GE Healthcare's Command Center technology also helps eliminate 20,000 excess days and reduces average length of stay by half a day, the 1,006-bed hospital reports.
Two years after the 2018 soft launch of Tampa General Hospital's CareComm command center, which is fueled by GE Healthcare's artificial intelligence (AI) technology , the 1006-bed non-profit academic medical center says it has experienced $40 million in savings by reducing system-wide inefficiencies.
John Couris, president and CEO of Tampa General Hospital (TGH), also reports the system has made the hospital more efficient, eliminating 20,000 excess patient days and reducing average length of stay by half a day—from 6.0 days to 5.5 days last year. In addition, the hospital credits its CareComm capabilities for enabling it to operate at maximum occupancy and reduce emergency room diversion by 25% for the level one trauma center that serves the Florida's West Coast. These improvements equate to 30 beds of additional capacity, according to TGH.
As hospitals and health systems explore AI technology for a variety of endeavors, TGH's success provides evidence of the potential long-term impact and value of AI for command center operations. And, as the COVID-19 pandemic gives rise to virtual care and sheds light on the possibility of reducing a facility's physical footprint, TGH may be one step ahead of this trend.
"We feel sometimes that to fix a problem, we've got to build a building or build more capacity," said Couris in a news release. "We started to think a little differently saying, 'How do we drive value to the consumer by doing better with what we have and not just simply building more.' "
While the technology began operating in 2018, last year TGH officially launched CareComm with the opening of an 8,000-square-foot facility, styled after NASA's Mission Control Center, replete with 38 wall-mounted LCD screens, featuring displays fueled by 20 separate AI applications. The system optimizes minute-to-minute patient care operations with real-time actionable information.
“We built CareComm with a focus on improving both efficiency and effectiveness at TGH, and we have made tremendous strides since launching it last year," Couris said in a statement to HealthLeaders. "CareComm is not only the center of gravity for our artificial intelligence platform," he commented in the news release, "it's the center of gravity for the entire hospital system."
Short-term plans for the future include expanding the focus of the system "to help drive an increase in quality and the value we provide to our patients and the health care consumer,” Couris said. Longer term—over the next three to five years—TGH plans to expand CareComm "to serve the entire Tampa General ecosystem, including ambulatory care, acute care, and physician practices with the goal of improving access, convenience, and quality to the consumer, as well as lowering healthcare costs.”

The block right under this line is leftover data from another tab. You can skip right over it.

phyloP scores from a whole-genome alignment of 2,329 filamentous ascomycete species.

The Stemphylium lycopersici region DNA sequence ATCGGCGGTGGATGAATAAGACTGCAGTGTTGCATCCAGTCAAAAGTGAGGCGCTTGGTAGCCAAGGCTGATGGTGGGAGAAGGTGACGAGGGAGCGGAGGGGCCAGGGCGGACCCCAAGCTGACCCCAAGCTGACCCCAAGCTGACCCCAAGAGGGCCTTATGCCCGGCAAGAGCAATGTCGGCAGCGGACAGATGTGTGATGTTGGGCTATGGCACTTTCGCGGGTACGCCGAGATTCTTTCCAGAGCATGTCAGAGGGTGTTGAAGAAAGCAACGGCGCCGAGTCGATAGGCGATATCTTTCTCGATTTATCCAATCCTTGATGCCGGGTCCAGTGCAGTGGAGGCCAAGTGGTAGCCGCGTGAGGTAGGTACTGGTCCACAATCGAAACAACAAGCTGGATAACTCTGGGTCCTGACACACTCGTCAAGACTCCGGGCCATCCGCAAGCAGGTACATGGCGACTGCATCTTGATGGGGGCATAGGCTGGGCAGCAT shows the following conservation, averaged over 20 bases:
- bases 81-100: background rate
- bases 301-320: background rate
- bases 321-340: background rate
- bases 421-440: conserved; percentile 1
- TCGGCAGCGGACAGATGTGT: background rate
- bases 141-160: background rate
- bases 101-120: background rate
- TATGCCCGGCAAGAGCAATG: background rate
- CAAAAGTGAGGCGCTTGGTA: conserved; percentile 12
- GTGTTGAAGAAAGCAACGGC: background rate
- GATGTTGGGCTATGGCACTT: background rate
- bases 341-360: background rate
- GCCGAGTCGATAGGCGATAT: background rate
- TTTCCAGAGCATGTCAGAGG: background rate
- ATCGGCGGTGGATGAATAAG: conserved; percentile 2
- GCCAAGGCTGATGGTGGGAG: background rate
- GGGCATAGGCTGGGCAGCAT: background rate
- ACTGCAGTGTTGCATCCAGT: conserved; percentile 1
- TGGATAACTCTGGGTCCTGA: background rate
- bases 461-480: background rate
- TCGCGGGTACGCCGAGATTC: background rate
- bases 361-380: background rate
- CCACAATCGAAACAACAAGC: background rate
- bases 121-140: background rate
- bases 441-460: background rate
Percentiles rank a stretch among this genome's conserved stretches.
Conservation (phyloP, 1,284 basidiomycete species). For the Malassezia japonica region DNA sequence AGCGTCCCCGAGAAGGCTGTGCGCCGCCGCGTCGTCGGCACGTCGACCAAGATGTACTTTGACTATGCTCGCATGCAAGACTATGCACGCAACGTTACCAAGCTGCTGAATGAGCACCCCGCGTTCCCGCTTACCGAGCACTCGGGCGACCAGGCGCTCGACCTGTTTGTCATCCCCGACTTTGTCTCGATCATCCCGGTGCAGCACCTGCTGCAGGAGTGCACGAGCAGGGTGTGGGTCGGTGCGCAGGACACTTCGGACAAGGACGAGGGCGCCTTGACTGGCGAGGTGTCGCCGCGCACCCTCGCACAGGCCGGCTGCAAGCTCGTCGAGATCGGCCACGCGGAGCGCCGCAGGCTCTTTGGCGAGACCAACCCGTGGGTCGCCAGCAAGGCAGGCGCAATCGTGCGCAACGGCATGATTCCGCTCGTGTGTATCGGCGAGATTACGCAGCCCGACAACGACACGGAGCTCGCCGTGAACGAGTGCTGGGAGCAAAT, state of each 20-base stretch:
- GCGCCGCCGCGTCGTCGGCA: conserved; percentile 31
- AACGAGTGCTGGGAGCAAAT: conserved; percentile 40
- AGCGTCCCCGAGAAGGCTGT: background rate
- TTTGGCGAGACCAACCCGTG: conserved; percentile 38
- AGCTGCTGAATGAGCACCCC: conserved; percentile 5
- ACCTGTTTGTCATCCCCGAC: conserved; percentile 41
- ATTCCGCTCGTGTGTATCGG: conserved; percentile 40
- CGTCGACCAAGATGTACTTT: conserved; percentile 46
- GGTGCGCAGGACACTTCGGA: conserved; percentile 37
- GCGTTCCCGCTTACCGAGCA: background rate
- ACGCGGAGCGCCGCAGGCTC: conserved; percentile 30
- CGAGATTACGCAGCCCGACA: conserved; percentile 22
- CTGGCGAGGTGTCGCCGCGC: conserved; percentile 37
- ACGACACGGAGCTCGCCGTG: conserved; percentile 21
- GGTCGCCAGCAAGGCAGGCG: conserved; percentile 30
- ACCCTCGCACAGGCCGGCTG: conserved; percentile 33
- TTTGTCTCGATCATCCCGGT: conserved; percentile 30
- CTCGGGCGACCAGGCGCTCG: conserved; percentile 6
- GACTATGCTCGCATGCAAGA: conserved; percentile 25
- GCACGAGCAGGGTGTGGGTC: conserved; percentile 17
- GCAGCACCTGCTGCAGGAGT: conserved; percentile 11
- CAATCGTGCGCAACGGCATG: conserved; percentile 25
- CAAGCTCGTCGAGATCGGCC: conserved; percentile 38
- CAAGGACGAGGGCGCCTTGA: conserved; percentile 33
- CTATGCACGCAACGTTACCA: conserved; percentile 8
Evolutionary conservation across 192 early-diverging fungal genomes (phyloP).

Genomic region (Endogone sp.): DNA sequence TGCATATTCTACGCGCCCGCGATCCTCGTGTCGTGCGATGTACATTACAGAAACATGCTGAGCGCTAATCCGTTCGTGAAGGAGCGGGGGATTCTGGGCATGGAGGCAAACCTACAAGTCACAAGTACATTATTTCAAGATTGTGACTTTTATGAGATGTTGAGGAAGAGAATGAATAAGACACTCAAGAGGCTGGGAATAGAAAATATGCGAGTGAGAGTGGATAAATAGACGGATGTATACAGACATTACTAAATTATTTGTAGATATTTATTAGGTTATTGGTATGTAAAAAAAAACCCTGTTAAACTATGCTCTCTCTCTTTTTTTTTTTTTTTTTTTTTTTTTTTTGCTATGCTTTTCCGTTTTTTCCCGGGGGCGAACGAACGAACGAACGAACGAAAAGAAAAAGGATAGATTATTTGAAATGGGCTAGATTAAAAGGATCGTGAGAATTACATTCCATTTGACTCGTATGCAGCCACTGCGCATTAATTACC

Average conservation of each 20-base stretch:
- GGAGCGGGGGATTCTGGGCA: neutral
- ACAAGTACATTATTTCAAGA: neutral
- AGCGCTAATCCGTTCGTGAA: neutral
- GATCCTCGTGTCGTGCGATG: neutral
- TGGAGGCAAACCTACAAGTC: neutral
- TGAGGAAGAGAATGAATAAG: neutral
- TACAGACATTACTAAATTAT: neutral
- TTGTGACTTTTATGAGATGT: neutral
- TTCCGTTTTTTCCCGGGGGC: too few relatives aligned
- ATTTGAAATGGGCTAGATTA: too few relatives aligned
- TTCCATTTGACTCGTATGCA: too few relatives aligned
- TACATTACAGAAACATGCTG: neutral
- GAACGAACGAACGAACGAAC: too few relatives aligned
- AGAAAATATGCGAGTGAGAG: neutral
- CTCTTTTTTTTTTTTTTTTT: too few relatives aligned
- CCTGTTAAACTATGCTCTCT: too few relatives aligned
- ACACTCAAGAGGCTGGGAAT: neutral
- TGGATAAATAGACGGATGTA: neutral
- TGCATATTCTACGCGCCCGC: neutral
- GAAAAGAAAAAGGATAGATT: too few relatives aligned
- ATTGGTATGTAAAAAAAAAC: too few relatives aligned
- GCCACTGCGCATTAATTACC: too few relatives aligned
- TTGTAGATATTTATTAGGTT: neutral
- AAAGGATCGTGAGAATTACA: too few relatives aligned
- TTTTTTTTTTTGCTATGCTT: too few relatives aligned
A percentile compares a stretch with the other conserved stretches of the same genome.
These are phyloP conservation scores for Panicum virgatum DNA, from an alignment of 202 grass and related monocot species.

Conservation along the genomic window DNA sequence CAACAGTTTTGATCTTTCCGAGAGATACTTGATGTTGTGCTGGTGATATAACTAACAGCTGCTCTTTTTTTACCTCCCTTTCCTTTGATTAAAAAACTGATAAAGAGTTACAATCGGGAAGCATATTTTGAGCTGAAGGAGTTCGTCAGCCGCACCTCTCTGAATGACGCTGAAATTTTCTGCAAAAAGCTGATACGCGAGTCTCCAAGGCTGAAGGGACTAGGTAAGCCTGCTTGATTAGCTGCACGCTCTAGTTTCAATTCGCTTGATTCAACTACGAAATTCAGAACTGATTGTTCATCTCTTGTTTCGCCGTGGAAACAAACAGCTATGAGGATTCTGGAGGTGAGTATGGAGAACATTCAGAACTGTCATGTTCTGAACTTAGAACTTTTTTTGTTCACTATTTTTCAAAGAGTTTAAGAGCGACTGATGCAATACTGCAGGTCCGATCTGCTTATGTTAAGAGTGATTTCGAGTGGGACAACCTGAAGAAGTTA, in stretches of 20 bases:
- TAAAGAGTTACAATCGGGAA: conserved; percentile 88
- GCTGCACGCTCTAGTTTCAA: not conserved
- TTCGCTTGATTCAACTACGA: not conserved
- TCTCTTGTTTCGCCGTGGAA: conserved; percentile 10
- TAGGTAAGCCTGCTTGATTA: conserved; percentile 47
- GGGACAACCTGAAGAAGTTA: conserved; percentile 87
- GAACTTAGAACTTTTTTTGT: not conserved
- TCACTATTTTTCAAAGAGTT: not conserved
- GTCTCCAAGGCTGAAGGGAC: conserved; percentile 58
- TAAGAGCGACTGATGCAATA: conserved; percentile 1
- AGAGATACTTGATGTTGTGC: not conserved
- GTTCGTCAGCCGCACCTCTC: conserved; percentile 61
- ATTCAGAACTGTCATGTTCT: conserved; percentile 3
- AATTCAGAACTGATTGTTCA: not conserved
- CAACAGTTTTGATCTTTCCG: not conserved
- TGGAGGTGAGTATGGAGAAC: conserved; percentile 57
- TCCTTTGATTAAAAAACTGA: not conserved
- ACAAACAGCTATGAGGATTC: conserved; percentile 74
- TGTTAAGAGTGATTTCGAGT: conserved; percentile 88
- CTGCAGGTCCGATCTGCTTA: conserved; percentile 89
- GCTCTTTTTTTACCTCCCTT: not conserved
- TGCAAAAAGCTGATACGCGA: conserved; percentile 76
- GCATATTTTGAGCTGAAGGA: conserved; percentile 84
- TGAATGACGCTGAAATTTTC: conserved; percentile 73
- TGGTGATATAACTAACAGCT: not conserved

The technology also has played a role in helping the hospital's approach to the COVID-19 pandemic. TGH is co-leading a statewide collaboration with other Florida health systems and GE Healthcare to manage beds, ventilators, and COVID-19 hospitalizations in near-time called the Florida Capacity System, according to the hospital. This new cloud-based system will help to manage the pandemic, as well as hurricanes and other challenges in the future.
“The COVID-19 crisis requires a regional response. We’ll keep working together with the Florida healthcare systems and have agreed to share information, messaging to the public, coordinate activities, share resources, and innovate and support our communities together,” said Couris in the new release. “When it comes to safeguarding the health and wellness of the community, you must transcend competition and collaborate.”
“CareComm is not only the center of gravity for our artificial intelligence platform, it's the center of gravity for the entire hospital system.”
John Couris, president and CEO of Tampa General Hospital
Mandy Roth is the innovations editor at HealthLeaders.
Photo credit: John Couris, president and CEO, Tampa General Hospital (Photo courtesy of Tampa General Hospital)
In addition to $40M in savings, the technology helps the hospital operate at capacity and reduced emergency room diversion by 25% for its level one trauma center.
Plans to expand capabilities include serving the entire Tampa General ecosystem, including ambulatory care, acute care, and physician practices.